This protectionist stance is completely different from the concept of fair trade we will discuss. The fair trade with which we will deal here is a manner of con- duct by consumers, engaged in pro-poor trade with developing countries. Instead of prohibiting trade in products produced with, for example, cheaper labour in developing countries, this kind of fair trade attempts to redress the income con- sequences of such differences through trade. ‘Fair trade’ in this paper refers to the consumer movement that has come up in several Western countries in the past decades, in which people feel obliged to pay prices above market level for products produced under certain conditions in Third World countries. Crucial in this practice is that restricting oneself to goods produced under these conditions

    1 Although this movement is a relatively recent phenomenon, it shows some resemblance with much older �pre-capitalist� ideas about economy and society. The idea of a morally just price, for example, was one of the hurdles capitalism had to take before becoming established in Western Europe. See, for example, Thompson �1971�. 2 Although recently the growth seems to have stagnated, as can be deduced from following the media.

    252 R. MASELAND AND A. DE VAAL

  • and paying higher prices are both considered to be moral obligations rather than preferences; only this type of conduct is considered to be just. The fact that fair- trading is a moral obligation means that there is no trade-off possible between these principles and consumer preferences. This could be compared with certain religious prohibitions: the prohibition to eat pork for a Muslim, for example, is absolute, and it will hold no matter how much utility could be gained by eating pork. Such principles can be seen as ‘ideological constraints,’ analogous to a bud- get constraint; preferences have to be weighed within such constraints, which are themselves not part of a utility function.

    The moral obligation to act in this fair trade manner stems from an idea of justice that lies underneath the fair trade concept. The conduct called fair trade, in other words, is an operationalisation of an idea of what just trade would be. Whether this underlying idea of justice is correct or not is a question that lies far beyond the scope of economics and we will therefore not address it here. One could question, however, whether fair trade’s operationalisation of the idea of jus- tice in trade is correct or not; does the practice of fair trade indeed comply with the ideas of justice behind the fair trade concept? In other words, is fair trade fair according to its own standards in comparison with free trade and protection- ism?

    This question will be studied from the two analytical angles that are central stage in international trade theory. First, we will answer it using a Heckscher- Ohlin framework, focusing on comparative cost based inter-industry trade. In such models, trade is typically superior to no-trade on a country level of analysis, but there are strong effects on the income distribution within countries. Second, we will discuss the question from the point of view of trade models where intra- industry trade and scale economies play a role. In such models, income distribu- tion effects within countries are generally absent �unless they also incorporate comparative advantage elements�, but then the gains from trade on a country level are not always positive.3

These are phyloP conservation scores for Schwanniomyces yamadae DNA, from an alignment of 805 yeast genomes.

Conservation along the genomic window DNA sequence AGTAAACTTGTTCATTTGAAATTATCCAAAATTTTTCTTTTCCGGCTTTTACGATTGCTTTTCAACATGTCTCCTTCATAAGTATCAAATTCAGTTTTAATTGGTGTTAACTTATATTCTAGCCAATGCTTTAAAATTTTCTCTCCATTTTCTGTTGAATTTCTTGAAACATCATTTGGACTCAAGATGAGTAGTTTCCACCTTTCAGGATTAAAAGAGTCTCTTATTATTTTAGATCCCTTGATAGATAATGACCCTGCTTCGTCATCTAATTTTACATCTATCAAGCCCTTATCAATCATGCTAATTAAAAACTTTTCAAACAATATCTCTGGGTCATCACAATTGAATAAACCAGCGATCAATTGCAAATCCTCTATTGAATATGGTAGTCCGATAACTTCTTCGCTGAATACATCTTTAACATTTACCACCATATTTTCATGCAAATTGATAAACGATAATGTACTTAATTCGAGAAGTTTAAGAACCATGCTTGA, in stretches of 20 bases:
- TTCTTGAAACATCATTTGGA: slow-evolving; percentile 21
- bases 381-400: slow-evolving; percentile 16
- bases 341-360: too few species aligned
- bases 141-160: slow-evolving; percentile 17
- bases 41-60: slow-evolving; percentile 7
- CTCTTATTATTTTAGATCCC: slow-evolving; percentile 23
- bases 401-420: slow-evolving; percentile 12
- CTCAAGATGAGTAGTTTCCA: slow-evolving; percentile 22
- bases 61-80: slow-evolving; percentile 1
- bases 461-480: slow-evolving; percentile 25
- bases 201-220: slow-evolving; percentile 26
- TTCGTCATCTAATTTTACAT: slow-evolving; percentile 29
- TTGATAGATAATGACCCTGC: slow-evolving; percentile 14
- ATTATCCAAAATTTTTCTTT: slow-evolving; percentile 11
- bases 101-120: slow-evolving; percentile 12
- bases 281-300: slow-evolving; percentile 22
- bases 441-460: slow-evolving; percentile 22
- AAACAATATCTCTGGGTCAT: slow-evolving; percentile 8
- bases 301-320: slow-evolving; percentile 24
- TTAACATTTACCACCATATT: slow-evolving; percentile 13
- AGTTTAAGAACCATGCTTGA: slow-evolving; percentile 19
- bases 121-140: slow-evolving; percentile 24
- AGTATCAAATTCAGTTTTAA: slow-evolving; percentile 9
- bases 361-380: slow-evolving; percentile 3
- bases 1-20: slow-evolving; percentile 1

The outline of this paper will be as follows. In section 2 we discuss ideas of justice behind the fair trade concept. Section 3 is devoted to the question whether fair trade constitutes an improvement to free trade and protectionism in compara- tive cost based models. In section 4 we deal with the same question for models based on scale economies. Section 5, finally, concludes.

    3 This is mainly true for models that incorporate external economies of scale, which are either di- rectly modelled �e.g. Ethier �1979��, or come about as a result of pecuniary externalities that are generated by the interaction of returns to scale at the firm level and the existence of transportation costs �e.g. Krugman �1991�, Krugman and Venables �1995��.

    253HOW FAIR IS FAIR TRADE?

  • 2 THE IDEAS BEHIND THE FAIR TRADE CONCEPT

    To answer the question whether fair trade is fair according to its own standards we first need to make clear which ideas of justice lie underneath the fair trade approach. A problem with this is that adherents of fair trade are organised in a myriad of organisations, which all have their own particular understanding of what fairness in trade constitutes or should constitute. Upon inspection of many of the arguments raised it is possible though to come up with a crude categori- sation of fair trade arguments in: �a� arguments that relate to certain conditions under which trade, and the production of traded goods, should minimally take place, and �b� arguments that deal with the consequences of trade.4

    With respect to the first group of arguments, the main arguments are that the